The Jennings – Chapter Three

Asked and Answered

Elizabeth sat for a moment in stunned silence, staring up at Jennings with plain incredulity.  Sir,” she said finally when she could find her voice.  “You should not joke!”

Jennings smiled and shook his head.  “I am quite in earnest, Miss Carlisle,” he said placidly.  He leaned toward her and added, “Do you see any other way out of your predicament?”

Elizabeth could not, in fact, see any other way out of her predicament, but to foist herself upon a man who had already done so much for her! – whom she had known less than a week, and who would hardly wish to be saddled with a wife he barely knew.  She did not even have a dowry to recommend her.  No, although the frightened part of her leapt at the chance to solve her problem so easily, she could not accept his offer.

“Mr. Jennings,” she began.  “I could not possibly importune you in such a way.”

He shook his head again.  “It does not importune me in the least, Miss Carlisle,” he said, his manner easy-going, as though he had asked her to tea rather than for her hand in marriage.  “As I said, if it is repugnant to you, we will find some other solution … but I do not immediately see what that solution could be.”  He glanced briefly toward Lady Morton, who stood behind him as still as a statue, her face frozen in an expression of expectant awe.  “Lady Morton would gladly house you for a thousand years,” Jennings said.  “But you have expressed concern that she would be harmed by opening her doors to you.”

“She would be harmed!” Elizabeth averred stringently.  “She has daughters whose reputations would be linked with mine!”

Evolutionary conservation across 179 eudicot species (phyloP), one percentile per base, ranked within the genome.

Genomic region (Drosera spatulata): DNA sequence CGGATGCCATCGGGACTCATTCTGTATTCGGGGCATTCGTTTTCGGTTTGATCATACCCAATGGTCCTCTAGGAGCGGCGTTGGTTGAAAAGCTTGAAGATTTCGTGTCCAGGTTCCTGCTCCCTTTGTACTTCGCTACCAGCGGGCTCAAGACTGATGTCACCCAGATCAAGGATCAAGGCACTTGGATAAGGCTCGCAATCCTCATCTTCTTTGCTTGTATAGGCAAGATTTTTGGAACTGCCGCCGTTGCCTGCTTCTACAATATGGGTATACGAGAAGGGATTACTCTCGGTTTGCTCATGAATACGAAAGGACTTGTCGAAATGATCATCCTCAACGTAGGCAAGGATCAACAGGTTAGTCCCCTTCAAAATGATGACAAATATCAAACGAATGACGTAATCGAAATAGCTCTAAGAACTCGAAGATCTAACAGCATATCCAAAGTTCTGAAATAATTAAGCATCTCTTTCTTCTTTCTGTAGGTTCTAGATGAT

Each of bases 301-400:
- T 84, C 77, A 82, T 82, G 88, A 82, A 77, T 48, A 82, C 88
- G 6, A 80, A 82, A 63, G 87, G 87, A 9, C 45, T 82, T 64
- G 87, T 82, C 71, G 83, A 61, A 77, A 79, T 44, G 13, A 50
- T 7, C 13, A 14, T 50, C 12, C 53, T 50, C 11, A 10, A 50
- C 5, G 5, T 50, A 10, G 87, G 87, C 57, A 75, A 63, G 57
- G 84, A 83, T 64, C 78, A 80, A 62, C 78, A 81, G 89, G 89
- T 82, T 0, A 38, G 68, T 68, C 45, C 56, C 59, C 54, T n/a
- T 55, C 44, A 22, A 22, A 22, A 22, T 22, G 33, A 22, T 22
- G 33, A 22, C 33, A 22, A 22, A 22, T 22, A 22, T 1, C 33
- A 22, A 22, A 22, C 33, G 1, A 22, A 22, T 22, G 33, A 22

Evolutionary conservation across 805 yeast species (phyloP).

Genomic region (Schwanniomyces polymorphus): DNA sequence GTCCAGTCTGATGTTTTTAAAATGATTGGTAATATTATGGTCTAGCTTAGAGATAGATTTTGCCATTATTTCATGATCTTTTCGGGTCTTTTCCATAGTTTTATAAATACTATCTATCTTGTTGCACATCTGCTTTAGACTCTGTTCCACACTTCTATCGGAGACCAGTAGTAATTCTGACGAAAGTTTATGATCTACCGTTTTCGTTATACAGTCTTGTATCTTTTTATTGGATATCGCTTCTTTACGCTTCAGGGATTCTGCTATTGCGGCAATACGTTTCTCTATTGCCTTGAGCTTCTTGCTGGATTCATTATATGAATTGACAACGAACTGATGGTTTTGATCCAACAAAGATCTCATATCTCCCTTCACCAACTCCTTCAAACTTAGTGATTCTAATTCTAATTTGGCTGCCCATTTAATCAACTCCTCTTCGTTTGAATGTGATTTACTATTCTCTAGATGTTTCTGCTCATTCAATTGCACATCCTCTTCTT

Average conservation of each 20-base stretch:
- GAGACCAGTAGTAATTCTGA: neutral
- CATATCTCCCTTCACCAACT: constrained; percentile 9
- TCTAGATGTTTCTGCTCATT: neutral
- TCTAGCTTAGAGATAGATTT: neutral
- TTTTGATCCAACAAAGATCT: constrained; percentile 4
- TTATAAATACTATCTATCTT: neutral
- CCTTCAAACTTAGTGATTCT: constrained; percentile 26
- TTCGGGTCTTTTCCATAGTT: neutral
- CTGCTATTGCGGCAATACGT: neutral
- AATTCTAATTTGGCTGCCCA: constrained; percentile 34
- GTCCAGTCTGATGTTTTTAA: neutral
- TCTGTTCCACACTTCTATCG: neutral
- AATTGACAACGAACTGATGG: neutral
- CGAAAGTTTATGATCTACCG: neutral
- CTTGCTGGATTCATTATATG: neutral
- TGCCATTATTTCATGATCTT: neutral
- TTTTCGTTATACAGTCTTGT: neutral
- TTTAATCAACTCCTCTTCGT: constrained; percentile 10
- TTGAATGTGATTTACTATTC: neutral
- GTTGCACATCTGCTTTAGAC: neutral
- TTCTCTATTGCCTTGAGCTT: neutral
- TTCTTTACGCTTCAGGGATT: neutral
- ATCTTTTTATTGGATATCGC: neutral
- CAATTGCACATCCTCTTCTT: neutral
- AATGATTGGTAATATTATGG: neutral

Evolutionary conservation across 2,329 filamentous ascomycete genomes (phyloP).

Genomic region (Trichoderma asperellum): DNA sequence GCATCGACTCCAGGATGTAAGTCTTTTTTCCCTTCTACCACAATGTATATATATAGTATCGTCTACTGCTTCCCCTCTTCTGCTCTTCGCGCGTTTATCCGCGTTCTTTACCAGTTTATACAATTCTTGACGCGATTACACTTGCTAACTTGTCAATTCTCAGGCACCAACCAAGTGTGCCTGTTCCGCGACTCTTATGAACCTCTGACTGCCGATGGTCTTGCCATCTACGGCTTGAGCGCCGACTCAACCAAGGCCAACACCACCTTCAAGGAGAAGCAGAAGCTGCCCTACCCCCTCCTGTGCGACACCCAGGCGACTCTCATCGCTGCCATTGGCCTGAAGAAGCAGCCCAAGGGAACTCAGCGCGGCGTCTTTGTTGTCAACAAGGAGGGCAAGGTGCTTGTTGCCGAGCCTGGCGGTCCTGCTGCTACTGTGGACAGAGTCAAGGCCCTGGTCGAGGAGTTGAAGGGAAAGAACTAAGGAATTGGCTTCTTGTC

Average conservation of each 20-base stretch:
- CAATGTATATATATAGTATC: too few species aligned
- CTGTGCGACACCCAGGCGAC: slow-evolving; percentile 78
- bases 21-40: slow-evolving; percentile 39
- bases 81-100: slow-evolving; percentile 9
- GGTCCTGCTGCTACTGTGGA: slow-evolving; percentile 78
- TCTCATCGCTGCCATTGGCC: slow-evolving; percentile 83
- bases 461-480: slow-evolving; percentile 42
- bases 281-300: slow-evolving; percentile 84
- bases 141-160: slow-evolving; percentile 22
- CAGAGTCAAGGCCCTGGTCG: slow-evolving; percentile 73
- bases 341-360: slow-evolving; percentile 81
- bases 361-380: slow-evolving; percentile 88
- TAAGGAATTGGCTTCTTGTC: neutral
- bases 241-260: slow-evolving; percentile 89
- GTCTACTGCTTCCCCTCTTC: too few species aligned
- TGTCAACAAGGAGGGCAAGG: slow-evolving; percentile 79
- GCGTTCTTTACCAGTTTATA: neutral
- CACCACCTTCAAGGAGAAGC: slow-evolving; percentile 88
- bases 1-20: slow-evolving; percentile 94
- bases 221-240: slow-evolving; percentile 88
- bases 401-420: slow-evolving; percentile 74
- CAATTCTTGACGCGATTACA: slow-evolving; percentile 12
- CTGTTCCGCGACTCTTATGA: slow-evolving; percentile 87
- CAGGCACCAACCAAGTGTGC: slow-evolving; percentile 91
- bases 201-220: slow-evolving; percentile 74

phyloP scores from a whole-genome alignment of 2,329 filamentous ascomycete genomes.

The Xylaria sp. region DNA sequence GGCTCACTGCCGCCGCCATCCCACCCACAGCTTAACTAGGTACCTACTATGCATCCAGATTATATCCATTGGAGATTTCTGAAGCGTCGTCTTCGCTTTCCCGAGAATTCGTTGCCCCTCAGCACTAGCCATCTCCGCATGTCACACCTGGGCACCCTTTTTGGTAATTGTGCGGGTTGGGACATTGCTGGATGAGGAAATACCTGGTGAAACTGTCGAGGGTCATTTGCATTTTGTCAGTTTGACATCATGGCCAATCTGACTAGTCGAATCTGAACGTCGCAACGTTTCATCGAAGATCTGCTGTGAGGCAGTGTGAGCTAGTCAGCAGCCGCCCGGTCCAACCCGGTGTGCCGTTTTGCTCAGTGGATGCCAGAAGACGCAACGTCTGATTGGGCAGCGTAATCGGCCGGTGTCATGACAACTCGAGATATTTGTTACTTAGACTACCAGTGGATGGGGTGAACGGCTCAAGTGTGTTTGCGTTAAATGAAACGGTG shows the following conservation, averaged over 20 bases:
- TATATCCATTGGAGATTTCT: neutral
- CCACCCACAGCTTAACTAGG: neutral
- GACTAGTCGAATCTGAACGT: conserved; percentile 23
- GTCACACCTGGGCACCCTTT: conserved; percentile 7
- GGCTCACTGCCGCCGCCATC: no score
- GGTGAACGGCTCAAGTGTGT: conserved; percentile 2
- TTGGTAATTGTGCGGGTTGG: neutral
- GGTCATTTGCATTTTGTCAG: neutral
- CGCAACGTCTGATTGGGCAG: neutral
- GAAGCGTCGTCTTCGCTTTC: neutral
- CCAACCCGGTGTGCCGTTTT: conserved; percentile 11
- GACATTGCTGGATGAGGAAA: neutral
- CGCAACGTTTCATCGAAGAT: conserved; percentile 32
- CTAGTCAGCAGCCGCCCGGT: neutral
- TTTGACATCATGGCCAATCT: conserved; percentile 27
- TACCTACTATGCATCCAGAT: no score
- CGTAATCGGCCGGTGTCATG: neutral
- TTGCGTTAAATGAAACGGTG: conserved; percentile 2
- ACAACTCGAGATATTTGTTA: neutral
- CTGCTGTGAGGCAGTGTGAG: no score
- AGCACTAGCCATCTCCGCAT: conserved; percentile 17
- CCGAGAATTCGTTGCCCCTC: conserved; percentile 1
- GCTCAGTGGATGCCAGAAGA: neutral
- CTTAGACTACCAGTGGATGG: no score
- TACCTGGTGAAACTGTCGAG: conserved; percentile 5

Lady Morton seemed inclined to argue with Elizabeth on this point, but Mr. Jennings continued before she could speak.  “I suppose it’s pointless to attempt to convince you otherwise,” he said drily.  “And, I suppose, you might be right about it, although I doubt very much that it would be as disastrous as you predict.  But since this is your feeling, can we assume, then, that you do not wish to accept a place in Lady Morton’s household?”

Elizabeth’s eyes filled with tears.  “It is precisely because of her incredible kindness and generosity that I could not possibly bear to burden her in even the slightest part.”

Jennings, moved by Elizabeth’s woebegone countenance, gently squeezed her hand.  “Do you think,” he asked delicately.  “That your father will reconsider his feelings?”

Elizabeth made a sound like a scoff mixed with a sob.  “I do not,” she said without hesitation.

“I am not vicious,” Jennings pointed out, smiling warmly.  “I live in extremely comfortable circumstances.  We seem able to converse easily with one another.  These present a most agreeable foundation for contentment in marriage, do you not think?”  He paused for a moment, watched her as she digested all that he had said.  “I am most happy to make this offer, Miss Carlisle,” he assured her.  “If you do not believe it would result in misery for you, then I beg you will not refuse me for any fear of … importuning me, as you say.”

Elizabeth did not know what to feel.  She could see very well his sincerity, but she questioned how well contented he would be when the unnecessary guilt and notions of responsibility he apparently entertained had faded.  He was a very eligible prospect for any young lady, and she was sensible that she would be fortunate to marry him regardless of her situation, but, indeed, that was the problem – he could choose almost any girl he wanted, and to settle on her might be a decision he would quickly come to see as a mistake.  She could not bear the thought of causing even a moment’s unhappiness to the man who had saved her life.